At a seafood processing plant in South Boston, five employees smelled ammonia at the end of their shift. They rushed to hit an emergency switch that was supposed to shut off the ammonia output valve, then darted out the door. But for some reason, the emergency shut off failed. Only four employees made it out. When firefighters arrived, they had air tanks but not protective suits, and the ammonia was so overpowering it pushed them back. A hazmat unit arrived later in full protection suits, but it was too late. The fifth employee did not make it out of the building alive.
Steve MacDonald, spokesman for the Boston Fire Department, has stated that the emergency response was hindered because of the poor placement of the shut-off—located in the middle of the building on the second floor. In similar plants, the valve is located near the entrance. Responders were not able to close the valve until late that evening, hours after the accident had occurred. The origin of the ammonia leak was a ruptured one-and-a-half-inch metal pipe on the second floor of the cold storage warehouse. At this time, investigators are uncertain about the cause of the rupture.
The processing plant, Stavis Seafoods, is now under investigation by the Occupational Health and Safety Administration (OSHA). In 2009, the plant was cited by OSHA for 15 serious safety violations, including the company’s safety program for handling anhydrous ammonia. But because inspectors later determined that the plant used less than 10,000 pounds of ammonia, it was not required to comply with OSHA’s safety program.
In 2014, the most recent year of data available, 4,679 workers were killed on the job in the United States—that amounts to about 13 workers per day. In 1970, nearly 40 workers were killed every day. Reasons for the decline in fatal workplace injuries include:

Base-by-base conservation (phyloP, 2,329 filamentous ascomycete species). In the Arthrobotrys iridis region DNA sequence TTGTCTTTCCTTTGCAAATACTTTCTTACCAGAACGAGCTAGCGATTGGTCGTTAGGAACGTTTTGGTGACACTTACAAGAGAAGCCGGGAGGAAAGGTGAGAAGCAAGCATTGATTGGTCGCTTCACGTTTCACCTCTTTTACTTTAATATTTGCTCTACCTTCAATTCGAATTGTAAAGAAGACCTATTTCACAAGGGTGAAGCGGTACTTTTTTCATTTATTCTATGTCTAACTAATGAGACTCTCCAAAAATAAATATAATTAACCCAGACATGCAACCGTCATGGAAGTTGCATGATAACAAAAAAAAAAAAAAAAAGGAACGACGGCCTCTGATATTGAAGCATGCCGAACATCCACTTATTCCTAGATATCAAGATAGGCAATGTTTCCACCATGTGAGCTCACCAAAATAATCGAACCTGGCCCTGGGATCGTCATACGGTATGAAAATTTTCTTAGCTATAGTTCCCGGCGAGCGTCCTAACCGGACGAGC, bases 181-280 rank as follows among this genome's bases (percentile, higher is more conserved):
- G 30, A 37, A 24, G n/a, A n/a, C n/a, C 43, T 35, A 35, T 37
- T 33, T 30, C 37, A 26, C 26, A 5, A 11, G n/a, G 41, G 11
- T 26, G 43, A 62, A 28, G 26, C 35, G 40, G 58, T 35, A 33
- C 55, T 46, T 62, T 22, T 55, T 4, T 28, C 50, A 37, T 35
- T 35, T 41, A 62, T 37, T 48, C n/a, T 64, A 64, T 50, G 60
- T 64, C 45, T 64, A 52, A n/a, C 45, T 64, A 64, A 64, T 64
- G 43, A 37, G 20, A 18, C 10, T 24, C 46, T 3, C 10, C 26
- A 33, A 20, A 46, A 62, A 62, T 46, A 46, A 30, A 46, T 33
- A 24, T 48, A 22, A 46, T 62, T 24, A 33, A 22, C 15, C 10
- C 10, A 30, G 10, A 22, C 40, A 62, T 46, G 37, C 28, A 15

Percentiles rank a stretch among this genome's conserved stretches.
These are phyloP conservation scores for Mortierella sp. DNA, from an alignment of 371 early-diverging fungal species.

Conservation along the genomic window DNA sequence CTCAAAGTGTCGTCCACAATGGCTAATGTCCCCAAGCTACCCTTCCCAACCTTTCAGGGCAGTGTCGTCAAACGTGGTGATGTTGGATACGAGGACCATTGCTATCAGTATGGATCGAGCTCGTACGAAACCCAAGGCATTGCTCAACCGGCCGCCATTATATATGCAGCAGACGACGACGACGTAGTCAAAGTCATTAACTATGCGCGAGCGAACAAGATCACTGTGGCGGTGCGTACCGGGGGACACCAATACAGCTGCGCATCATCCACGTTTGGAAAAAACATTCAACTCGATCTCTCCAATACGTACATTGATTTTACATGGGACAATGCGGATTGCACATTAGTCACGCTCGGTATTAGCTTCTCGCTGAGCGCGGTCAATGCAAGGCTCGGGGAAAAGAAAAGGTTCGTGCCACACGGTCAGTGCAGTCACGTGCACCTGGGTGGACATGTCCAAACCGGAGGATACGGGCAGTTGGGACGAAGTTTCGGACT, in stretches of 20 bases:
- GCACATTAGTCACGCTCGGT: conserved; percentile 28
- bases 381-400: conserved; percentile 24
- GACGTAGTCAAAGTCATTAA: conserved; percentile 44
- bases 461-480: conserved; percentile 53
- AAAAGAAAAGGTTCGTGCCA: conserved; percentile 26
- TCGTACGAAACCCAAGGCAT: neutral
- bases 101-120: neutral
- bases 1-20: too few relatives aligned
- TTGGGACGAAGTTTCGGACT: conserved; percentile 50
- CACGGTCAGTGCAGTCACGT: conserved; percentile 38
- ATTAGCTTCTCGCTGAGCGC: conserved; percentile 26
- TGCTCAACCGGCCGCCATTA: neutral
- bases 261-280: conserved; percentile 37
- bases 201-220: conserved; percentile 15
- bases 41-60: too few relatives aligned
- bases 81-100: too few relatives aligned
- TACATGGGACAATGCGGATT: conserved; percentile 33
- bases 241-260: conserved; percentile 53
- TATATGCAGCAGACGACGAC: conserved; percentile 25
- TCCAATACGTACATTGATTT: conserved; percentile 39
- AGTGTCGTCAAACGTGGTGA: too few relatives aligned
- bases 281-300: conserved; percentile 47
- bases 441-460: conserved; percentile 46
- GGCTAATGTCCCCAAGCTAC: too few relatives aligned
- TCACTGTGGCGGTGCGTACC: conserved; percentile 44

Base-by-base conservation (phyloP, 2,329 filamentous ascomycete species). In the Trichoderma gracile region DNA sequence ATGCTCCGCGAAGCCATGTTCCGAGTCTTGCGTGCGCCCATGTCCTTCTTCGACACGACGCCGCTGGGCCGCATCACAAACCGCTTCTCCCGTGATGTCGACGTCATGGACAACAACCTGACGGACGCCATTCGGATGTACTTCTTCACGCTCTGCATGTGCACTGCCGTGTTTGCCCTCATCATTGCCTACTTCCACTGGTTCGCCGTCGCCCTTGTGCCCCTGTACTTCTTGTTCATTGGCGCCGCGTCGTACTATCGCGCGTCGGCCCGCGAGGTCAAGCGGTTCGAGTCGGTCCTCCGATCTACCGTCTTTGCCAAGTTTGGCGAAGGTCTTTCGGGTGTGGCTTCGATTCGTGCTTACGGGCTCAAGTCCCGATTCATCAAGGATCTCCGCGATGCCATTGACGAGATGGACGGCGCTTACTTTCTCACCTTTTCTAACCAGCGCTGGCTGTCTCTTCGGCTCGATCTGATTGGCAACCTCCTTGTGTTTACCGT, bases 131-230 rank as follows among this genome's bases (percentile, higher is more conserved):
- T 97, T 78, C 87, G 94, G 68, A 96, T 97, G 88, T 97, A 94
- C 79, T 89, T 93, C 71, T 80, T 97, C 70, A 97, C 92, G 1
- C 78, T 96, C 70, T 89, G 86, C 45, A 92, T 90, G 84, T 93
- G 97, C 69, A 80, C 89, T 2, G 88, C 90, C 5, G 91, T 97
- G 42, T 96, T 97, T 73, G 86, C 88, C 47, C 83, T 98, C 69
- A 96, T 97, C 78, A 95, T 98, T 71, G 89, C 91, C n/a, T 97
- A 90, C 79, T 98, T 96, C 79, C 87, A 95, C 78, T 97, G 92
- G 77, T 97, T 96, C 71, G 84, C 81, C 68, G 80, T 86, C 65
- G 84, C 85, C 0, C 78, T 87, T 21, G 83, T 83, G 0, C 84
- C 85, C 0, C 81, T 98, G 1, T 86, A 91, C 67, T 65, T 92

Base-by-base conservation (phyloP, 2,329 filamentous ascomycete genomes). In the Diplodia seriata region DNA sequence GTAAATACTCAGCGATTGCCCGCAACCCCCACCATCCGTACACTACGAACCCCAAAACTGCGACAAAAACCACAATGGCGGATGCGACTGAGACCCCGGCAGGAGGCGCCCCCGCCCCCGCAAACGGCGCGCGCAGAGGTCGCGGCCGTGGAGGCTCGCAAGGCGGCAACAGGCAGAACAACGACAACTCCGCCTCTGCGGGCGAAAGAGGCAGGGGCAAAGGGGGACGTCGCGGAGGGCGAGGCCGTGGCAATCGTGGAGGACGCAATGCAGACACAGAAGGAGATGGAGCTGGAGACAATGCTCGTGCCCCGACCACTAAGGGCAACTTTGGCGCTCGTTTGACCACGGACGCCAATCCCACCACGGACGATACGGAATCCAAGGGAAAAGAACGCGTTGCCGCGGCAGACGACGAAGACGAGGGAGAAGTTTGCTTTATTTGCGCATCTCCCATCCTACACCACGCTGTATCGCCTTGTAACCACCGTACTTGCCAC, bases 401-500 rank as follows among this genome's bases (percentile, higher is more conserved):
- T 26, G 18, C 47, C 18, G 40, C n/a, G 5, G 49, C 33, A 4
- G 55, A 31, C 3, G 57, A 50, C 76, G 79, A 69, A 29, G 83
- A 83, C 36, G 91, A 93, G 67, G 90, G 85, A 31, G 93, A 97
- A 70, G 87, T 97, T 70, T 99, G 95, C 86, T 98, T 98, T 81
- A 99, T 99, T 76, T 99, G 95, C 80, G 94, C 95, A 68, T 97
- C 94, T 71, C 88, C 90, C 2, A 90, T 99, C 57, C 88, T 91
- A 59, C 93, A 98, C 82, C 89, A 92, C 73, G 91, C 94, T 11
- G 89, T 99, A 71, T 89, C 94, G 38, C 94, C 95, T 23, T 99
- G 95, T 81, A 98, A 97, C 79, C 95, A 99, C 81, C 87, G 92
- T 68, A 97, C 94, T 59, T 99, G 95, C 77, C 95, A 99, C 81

- New and better safety technology
- Heightened awareness of safety issues
- Rigorous safety regulations
- Increased use of equipment and other safety controls
Despite the overall decline in workplace fatalities, experts believe that many chronic illnesses and deaths go untracked because symptoms manifest gradually over a long period of time as workers are slowly exposed to hazardous chemicals. For example, workers exposed to asbestos who develop mesothelioma are not counted in workplace fatality statistics.
Chemical exposure accident, and ammonia exposure accidents are relatively rare occurrences. The most common types of workplace fatalities in 2014 were:
- Transportation-related incidents (40 percent of all deaths)
- Falls (17 percent of all deaths)
- Slips and trips (16 percent of all deaths)
- Violence and other injuries by people or animals (16 percent)
- Contact with objects and equipment (15 percent)
- Fires and explosions (3 percent).
According to Boston University environmental health professor Richard Clapp, this recent case in Boston was an unusual and extreme situation. Most workplaces that regularly deal with hazardous materials like ammonia are equipped to prevent potential injuries from contamination.
New Jersey Workers’ Compensation Lawyers at Shebell & Shebell Get Compensation For Workers Injured by Hazardous Chemicals
If you have been exposed to dangerous chemicals on the job, either acutely in a workplace accident, or slowly over a period of time, resulting in a health condition, the experienced New Jersey Workers’ Compensation lawyers at Shebell & Shebell will fight for your legal right to compensation. We represent clients throughout New Jersey, including Monmouth County, Middlesex County, and Ocean County, including Howell, Freehold, Middletown, Shrewsbury, Wall, Keansburg, Asbury Park, Long Branch, Union Beach and Neptune. For a free consultation, call us at 866-957-5237 or contact us online today.